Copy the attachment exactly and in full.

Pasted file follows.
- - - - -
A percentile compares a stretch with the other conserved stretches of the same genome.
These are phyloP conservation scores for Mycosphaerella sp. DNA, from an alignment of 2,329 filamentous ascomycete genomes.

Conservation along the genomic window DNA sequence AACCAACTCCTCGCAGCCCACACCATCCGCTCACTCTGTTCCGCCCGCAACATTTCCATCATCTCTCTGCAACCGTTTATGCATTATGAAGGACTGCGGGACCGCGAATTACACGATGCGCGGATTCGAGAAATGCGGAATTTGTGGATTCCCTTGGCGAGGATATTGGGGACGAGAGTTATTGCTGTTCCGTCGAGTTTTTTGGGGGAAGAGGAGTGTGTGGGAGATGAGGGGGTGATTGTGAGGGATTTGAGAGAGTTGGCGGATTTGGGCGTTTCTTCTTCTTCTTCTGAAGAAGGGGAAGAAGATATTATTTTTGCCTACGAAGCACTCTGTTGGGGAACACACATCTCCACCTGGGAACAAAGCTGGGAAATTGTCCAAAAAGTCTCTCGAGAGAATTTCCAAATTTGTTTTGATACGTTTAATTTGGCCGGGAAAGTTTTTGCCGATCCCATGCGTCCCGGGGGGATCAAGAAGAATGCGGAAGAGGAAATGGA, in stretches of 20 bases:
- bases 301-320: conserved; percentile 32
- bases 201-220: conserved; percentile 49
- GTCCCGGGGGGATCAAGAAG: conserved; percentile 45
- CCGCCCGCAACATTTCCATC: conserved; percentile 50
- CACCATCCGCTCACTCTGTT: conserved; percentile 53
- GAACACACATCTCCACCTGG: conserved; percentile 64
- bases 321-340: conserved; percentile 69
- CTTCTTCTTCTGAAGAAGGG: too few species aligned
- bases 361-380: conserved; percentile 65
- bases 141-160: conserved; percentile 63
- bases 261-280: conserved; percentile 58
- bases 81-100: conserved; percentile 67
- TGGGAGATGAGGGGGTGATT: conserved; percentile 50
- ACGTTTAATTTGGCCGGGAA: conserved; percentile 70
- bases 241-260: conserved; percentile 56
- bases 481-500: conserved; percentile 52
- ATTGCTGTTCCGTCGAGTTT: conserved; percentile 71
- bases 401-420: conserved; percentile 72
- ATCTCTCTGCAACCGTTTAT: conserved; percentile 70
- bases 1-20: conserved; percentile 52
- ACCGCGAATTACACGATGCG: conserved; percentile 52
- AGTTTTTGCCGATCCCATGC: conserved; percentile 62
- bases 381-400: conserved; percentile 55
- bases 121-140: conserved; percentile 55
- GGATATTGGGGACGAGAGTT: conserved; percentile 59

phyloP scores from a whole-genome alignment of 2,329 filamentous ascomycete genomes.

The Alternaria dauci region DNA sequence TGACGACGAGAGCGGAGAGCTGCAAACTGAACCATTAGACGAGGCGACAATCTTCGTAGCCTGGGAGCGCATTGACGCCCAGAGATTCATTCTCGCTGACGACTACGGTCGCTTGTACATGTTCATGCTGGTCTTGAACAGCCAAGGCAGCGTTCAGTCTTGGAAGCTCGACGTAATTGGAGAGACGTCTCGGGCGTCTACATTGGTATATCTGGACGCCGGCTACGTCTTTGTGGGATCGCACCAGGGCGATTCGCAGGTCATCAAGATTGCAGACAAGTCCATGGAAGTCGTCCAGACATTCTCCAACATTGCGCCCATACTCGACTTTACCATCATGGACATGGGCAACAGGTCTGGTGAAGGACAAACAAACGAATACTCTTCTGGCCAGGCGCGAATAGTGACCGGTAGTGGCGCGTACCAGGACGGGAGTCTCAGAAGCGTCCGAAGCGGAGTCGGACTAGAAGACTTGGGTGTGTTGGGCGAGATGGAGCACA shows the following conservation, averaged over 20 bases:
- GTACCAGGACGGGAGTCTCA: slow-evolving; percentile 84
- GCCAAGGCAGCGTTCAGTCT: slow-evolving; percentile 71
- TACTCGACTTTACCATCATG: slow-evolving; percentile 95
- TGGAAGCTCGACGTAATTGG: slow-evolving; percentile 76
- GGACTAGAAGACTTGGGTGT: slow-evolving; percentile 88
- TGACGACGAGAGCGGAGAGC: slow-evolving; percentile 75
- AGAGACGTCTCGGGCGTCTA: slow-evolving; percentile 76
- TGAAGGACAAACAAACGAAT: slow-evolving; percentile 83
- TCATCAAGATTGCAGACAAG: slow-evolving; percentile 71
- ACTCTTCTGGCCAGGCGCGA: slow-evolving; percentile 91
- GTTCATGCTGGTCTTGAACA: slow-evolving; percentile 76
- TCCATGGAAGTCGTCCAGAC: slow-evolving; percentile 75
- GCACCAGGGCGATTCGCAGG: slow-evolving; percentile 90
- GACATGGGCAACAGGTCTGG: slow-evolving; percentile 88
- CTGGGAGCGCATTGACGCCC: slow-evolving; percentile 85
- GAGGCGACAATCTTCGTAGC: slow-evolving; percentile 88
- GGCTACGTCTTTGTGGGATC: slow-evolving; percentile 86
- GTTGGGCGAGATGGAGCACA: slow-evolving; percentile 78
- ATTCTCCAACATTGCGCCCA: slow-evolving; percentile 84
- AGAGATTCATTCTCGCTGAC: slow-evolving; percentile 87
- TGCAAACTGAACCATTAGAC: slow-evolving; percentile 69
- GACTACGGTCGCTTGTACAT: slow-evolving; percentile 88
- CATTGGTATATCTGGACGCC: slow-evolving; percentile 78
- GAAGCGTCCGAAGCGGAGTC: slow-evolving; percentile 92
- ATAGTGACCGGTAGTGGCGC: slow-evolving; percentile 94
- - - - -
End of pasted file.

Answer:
A percentile compares a stretch with the other conserved stretches of the same genome.
These are phyloP conservation scores for Mycosphaerella sp. DNA, from an alignment of 2,329 filamentous ascomycete genomes.

Conservation along the genomic window DNA sequence AACCAACTCCTCGCAGCCCACACCATCCGCTCACTCTGTTCCGCCCGCAACATTTCCATCATCTCTCTGCAACCGTTTATGCATTATGAAGGACTGCGGGACCGCGAATTACACGATGCGCGGATTCGAGAAATGCGGAATTTGTGGATTCCCTTGGCGAGGATATTGGGGACGAGAGTTATTGCTGTTCCGTCGAGTTTTTTGGGGGAAGAGGAGTGTGTGGGAGATGAGGGGGTGATTGTGAGGGATTTGAGAGAGTTGGCGGATTTGGGCGTTTCTTCTTCTTCTTCTGAAGAAGGGGAAGAAGATATTATTTTTGCCTACGAAGCACTCTGTTGGGGAACACACATCTCCACCTGGGAACAAAGCTGGGAAATTGTCCAAAAAGTCTCTCGAGAGAATTTCCAAATTTGTTTTGATACGTTTAATTTGGCCGGGAAAGTTTTTGCCGATCCCATGCGTCCCGGGGGGATCAAGAAGAATGCGGAAGAGGAAATGGA, in stretches of 20 bases:
- bases 301-320: conserved; percentile 32
- bases 201-220: conserved; percentile 49
- GTCCCGGGGGGATCAAGAAG: conserved; percentile 45
- CCGCCCGCAACATTTCCATC: conserved; percentile 50
- CACCATCCGCTCACTCTGTT: conserved; percentile 53
- GAACACACATCTCCACCTGG: conserved; percentile 64
- bases 321-340: conserved; percentile 69
- CTTCTTCTTCTGAAGAAGGG: too few species aligned
- bases 361-380: conserved; percentile 65
- bases 141-160: conserved; percentile 63
- bases 261-280: conserved; percentile 58
- bases 81-100: conserved; percentile 67
- TGGGAGATGAGGGGGTGATT: conserved; percentile 50
- ACGTTTAATTTGGCCGGGAA: conserved; percentile 70
- bases 241-260: conserved; percentile 56
- bases 481-500: conserved; percentile 52
- ATTGCTGTTCCGTCGAGTTT: conserved; percentile 71
- bases 401-420: conserved; percentile 72
- ATCTCTCTGCAACCGTTTAT: conserved; percentile 70
- bases 1-20: conserved; percentile 52
- ACCGCGAATTACACGATGCG: conserved; percentile 52
- AGTTTTTGCCGATCCCATGC: conserved; percentile 62
- bases 381-400: conserved; percentile 55
- bases 121-140: conserved; percentile 55
- GGATATTGGGGACGAGAGTT: conserved; percentile 59

phyloP scores from a whole-genome alignment of 2,329 filamentous ascomycete genomes.

The Alternaria dauci region DNA sequence TGACGACGAGAGCGGAGAGCTGCAAACTGAACCATTAGACGAGGCGACAATCTTCGTAGCCTGGGAGCGCATTGACGCCCAGAGATTCATTCTCGCTGACGACTACGGTCGCTTGTACATGTTCATGCTGGTCTTGAACAGCCAAGGCAGCGTTCAGTCTTGGAAGCTCGACGTAATTGGAGAGACGTCTCGGGCGTCTACATTGGTATATCTGGACGCCGGCTACGTCTTTGTGGGATCGCACCAGGGCGATTCGCAGGTCATCAAGATTGCAGACAAGTCCATGGAAGTCGTCCAGACATTCTCCAACATTGCGCCCATACTCGACTTTACCATCATGGACATGGGCAACAGGTCTGGTGAAGGACAAACAAACGAATACTCTTCTGGCCAGGCGCGAATAGTGACCGGTAGTGGCGCGTACCAGGACGGGAGTCTCAGAAGCGTCCGAAGCGGAGTCGGACTAGAAGACTTGGGTGTGTTGGGCGAGATGGAGCACA shows the following conservation, averaged over 20 bases:
- GTACCAGGACGGGAGTCTCA: slow-evolving; percentile 84
- GCCAAGGCAGCGTTCAGTCT: slow-evolving; percentile 71
- TACTCGACTTTACCATCATG: slow-evolving; percentile 95
- TGGAAGCTCGACGTAATTGG: slow-evolving; percentile 76
- GGACTAGAAGACTTGGGTGT: slow-evolving; percentile 88
- TGACGACGAGAGCGGAGAGC: slow-evolving; percentile 75
- AGAGACGTCTCGGGCGTCTA: slow-evolving; percentile 76
- TGAAGGACAAACAAACGAAT: slow-evolving; percentile 83
- TCATCAAGATTGCAGACAAG: slow-evolving; percentile 71
- ACTCTTCTGGCCAGGCGCGA: slow-evolving; percentile 91
- GTTCATGCTGGTCTTGAACA: slow-evolving; percentile 76
- TCCATGGAAGTCGTCCAGAC: slow-evolving; percentile 75
- GCACCAGGGCGATTCGCAGG: slow-evolving; percentile 90
- GACATGGGCAACAGGTCTGG: slow-evolving; percentile 88
- CTGGGAGCGCATTGACGCCC: slow-evolving; percentile 85
- GAGGCGACAATCTTCGTAGC: slow-evolving; percentile 88
- GGCTACGTCTTTGTGGGATC: slow-evolving; percentile 86
- GTTGGGCGAGATGGAGCACA: slow-evolving; percentile 78
- ATTCTCCAACATTGCGCCCA: slow-evolving; percentile 84
- AGAGATTCATTCTCGCTGAC: slow-evolving; percentile 87
- TGCAAACTGAACCATTAGAC: slow-evolving; percentile 69
- GACTACGGTCGCTTGTACAT: slow-evolving; percentile 88
- CATTGGTATATCTGGACGCC: slow-evolving; percentile 78
- GAAGCGTCCGAAGCGGAGTC: slow-evolving; percentile 92
- ATAGTGACCGGTAGTGGCGC: slow-evolving; percentile 94